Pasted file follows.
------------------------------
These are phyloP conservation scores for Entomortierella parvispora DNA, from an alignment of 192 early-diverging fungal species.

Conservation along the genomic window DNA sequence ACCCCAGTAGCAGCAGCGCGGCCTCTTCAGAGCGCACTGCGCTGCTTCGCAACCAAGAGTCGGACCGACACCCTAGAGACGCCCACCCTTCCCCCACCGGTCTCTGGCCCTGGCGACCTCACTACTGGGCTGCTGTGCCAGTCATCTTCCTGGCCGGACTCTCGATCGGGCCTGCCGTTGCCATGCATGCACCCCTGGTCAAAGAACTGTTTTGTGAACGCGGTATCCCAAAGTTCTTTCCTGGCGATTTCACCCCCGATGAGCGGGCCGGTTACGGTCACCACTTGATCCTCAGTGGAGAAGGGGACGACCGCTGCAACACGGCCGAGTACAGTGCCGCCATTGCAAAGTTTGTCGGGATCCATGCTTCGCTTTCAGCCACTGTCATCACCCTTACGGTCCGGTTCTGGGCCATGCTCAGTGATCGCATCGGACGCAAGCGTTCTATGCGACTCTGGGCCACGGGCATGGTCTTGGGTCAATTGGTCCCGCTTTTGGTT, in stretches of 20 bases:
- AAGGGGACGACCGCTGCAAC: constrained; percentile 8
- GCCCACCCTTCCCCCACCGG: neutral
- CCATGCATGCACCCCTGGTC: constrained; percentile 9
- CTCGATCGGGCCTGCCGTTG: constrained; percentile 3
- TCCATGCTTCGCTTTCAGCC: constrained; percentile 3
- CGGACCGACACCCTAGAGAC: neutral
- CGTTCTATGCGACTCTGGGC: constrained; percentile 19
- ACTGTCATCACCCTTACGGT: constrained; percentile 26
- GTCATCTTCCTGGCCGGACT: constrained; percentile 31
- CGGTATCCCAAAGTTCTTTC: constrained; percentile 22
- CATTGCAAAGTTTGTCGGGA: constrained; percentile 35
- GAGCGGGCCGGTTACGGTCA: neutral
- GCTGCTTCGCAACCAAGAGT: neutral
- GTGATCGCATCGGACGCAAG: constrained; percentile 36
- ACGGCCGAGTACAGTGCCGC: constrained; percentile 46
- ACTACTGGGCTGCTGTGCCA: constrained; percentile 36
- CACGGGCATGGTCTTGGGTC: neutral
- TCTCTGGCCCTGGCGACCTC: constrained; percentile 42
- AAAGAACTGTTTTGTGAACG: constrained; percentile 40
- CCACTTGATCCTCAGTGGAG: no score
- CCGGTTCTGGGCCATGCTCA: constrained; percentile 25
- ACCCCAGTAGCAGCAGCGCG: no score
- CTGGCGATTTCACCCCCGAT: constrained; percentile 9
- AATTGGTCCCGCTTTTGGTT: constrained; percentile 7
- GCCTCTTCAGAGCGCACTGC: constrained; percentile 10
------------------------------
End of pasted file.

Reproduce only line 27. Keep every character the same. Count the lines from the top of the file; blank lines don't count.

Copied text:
- GCCTCTTCAGAGCGCACTGC: constrained; percentile 10